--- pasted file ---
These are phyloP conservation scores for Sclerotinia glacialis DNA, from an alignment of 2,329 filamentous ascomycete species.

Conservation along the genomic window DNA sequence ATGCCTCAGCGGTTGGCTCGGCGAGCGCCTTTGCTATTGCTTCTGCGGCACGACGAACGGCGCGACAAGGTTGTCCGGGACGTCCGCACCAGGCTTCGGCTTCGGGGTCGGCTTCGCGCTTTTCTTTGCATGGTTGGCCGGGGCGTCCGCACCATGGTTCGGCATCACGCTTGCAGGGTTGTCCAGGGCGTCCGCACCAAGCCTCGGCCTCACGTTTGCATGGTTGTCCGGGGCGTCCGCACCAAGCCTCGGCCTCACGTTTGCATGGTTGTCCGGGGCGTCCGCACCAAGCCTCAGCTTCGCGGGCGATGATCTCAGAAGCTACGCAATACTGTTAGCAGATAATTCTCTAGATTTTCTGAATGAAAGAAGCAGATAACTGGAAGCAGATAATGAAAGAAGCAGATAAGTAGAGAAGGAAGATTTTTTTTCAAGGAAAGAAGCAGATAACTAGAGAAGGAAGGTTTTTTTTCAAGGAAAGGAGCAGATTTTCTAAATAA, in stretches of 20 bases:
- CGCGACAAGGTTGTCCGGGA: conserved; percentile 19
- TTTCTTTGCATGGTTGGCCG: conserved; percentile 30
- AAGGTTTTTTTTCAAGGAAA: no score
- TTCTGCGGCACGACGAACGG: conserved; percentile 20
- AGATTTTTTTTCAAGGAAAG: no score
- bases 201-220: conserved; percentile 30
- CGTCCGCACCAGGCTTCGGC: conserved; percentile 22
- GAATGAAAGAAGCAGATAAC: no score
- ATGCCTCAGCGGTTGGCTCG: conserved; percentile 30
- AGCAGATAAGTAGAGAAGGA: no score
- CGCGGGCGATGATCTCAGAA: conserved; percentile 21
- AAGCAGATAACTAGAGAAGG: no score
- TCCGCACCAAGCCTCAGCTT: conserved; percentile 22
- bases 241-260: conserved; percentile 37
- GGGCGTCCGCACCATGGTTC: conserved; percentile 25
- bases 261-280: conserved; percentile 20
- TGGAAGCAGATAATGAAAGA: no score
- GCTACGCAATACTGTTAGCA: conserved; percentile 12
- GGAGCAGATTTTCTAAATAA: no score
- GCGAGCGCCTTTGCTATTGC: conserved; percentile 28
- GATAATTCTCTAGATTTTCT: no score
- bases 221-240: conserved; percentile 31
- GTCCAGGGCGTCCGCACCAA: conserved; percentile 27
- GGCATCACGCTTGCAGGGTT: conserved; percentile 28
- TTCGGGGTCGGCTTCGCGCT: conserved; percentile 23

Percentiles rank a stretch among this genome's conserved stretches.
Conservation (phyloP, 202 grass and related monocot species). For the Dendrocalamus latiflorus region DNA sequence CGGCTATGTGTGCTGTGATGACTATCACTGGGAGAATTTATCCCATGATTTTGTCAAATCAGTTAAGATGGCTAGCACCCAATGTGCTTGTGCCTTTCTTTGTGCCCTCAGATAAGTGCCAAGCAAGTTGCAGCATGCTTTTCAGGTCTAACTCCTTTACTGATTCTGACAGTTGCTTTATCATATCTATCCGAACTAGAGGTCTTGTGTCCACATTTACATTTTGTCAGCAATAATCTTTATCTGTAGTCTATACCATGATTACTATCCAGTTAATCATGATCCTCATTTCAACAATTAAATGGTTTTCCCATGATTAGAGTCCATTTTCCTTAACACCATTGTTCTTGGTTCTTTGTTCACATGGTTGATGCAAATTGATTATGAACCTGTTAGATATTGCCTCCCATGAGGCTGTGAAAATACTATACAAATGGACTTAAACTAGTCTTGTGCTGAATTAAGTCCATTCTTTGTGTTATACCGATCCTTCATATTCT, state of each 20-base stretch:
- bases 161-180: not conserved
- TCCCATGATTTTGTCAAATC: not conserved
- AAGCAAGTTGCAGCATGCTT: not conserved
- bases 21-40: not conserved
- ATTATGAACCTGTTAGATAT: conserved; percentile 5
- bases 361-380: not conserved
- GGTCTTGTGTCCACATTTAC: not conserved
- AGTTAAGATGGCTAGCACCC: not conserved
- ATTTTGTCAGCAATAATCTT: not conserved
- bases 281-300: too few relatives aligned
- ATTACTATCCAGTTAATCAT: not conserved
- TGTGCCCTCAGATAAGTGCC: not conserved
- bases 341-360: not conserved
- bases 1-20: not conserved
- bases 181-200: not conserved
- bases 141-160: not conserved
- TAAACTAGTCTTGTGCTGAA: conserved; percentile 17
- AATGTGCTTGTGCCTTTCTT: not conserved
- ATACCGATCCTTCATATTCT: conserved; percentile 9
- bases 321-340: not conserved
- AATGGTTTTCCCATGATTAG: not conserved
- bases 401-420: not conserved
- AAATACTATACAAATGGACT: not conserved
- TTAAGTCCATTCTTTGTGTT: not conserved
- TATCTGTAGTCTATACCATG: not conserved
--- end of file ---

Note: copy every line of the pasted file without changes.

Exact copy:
These are phyloP conservation scores for Sclerotinia glacialis DNA, from an alignment of 2,329 filamentous ascomycete species.

Conservation along the genomic window DNA sequence ATGCCTCAGCGGTTGGCTCGGCGAGCGCCTTTGCTATTGCTTCTGCGGCACGACGAACGGCGCGACAAGGTTGTCCGGGACGTCCGCACCAGGCTTCGGCTTCGGGGTCGGCTTCGCGCTTTTCTTTGCATGGTTGGCCGGGGCGTCCGCACCATGGTTCGGCATCACGCTTGCAGGGTTGTCCAGGGCGTCCGCACCAAGCCTCGGCCTCACGTTTGCATGGTTGTCCGGGGCGTCCGCACCAAGCCTCGGCCTCACGTTTGCATGGTTGTCCGGGGCGTCCGCACCAAGCCTCAGCTTCGCGGGCGATGATCTCAGAAGCTACGCAATACTGTTAGCAGATAATTCTCTAGATTTTCTGAATGAAAGAAGCAGATAACTGGAAGCAGATAATGAAAGAAGCAGATAAGTAGAGAAGGAAGATTTTTTTTCAAGGAAAGAAGCAGATAACTAGAGAAGGAAGGTTTTTTTTCAAGGAAAGGAGCAGATTTTCTAAATAA, in stretches of 20 bases:
- CGCGACAAGGTTGTCCGGGA: conserved; percentile 19
- TTTCTTTGCATGGTTGGCCG: conserved; percentile 30
- AAGGTTTTTTTTCAAGGAAA: no score
- TTCTGCGGCACGACGAACGG: conserved; percentile 20
- AGATTTTTTTTCAAGGAAAG: no score
- bases 201-220: conserved; percentile 30
- CGTCCGCACCAGGCTTCGGC: conserved; percentile 22
- GAATGAAAGAAGCAGATAAC: no score
- ATGCCTCAGCGGTTGGCTCG: conserved; percentile 30
- AGCAGATAAGTAGAGAAGGA: no score
- CGCGGGCGATGATCTCAGAA: conserved; percentile 21
- AAGCAGATAACTAGAGAAGG: no score
- TCCGCACCAAGCCTCAGCTT: conserved; percentile 22
- bases 241-260: conserved; percentile 37
- GGGCGTCCGCACCATGGTTC: conserved; percentile 25
- bases 261-280: conserved; percentile 20
- TGGAAGCAGATAATGAAAGA: no score
- GCTACGCAATACTGTTAGCA: conserved; percentile 12
- GGAGCAGATTTTCTAAATAA: no score
- GCGAGCGCCTTTGCTATTGC: conserved; percentile 28
- GATAATTCTCTAGATTTTCT: no score
- bases 221-240: conserved; percentile 31
- GTCCAGGGCGTCCGCACCAA: conserved; percentile 27
- GGCATCACGCTTGCAGGGTT: conserved; percentile 28
- TTCGGGGTCGGCTTCGCGCT: conserved; percentile 23

Percentiles rank a stretch among this genome's conserved stretches.
Conservation (phyloP, 202 grass and related monocot species). For the Dendrocalamus latiflorus region DNA sequence CGGCTATGTGTGCTGTGATGACTATCACTGGGAGAATTTATCCCATGATTTTGTCAAATCAGTTAAGATGGCTAGCACCCAATGTGCTTGTGCCTTTCTTTGTGCCCTCAGATAAGTGCCAAGCAAGTTGCAGCATGCTTTTCAGGTCTAACTCCTTTACTGATTCTGACAGTTGCTTTATCATATCTATCCGAACTAGAGGTCTTGTGTCCACATTTACATTTTGTCAGCAATAATCTTTATCTGTAGTCTATACCATGATTACTATCCAGTTAATCATGATCCTCATTTCAACAATTAAATGGTTTTCCCATGATTAGAGTCCATTTTCCTTAACACCATTGTTCTTGGTTCTTTGTTCACATGGTTGATGCAAATTGATTATGAACCTGTTAGATATTGCCTCCCATGAGGCTGTGAAAATACTATACAAATGGACTTAAACTAGTCTTGTGCTGAATTAAGTCCATTCTTTGTGTTATACCGATCCTTCATATTCT, state of each 20-base stretch:
- bases 161-180: not conserved
- TCCCATGATTTTGTCAAATC: not conserved
- AAGCAAGTTGCAGCATGCTT: not conserved
- bases 21-40: not conserved
- ATTATGAACCTGTTAGATAT: conserved; percentile 5
- bases 361-380: not conserved
- GGTCTTGTGTCCACATTTAC: not conserved
- AGTTAAGATGGCTAGCACCC: not conserved
- ATTTTGTCAGCAATAATCTT: not conserved
- bases 281-300: too few relatives aligned
- ATTACTATCCAGTTAATCAT: not conserved
- TGTGCCCTCAGATAAGTGCC: not conserved
- bases 341-360: not conserved
- bases 1-20: not conserved
- bases 181-200: not conserved
- bases 141-160: not conserved
- TAAACTAGTCTTGTGCTGAA: conserved; percentile 17
- AATGTGCTTGTGCCTTTCTT: not conserved
- ATACCGATCCTTCATATTCT: conserved; percentile 9
- bases 321-340: not conserved
- AATGGTTTTCCCATGATTAG: not conserved
- bases 401-420: not conserved
- AAATACTATACAAATGGACT: not conserved
- TTAAGTCCATTCTTTGTGTT: not conserved
- TATCTGTAGTCTATACCATG: not conserved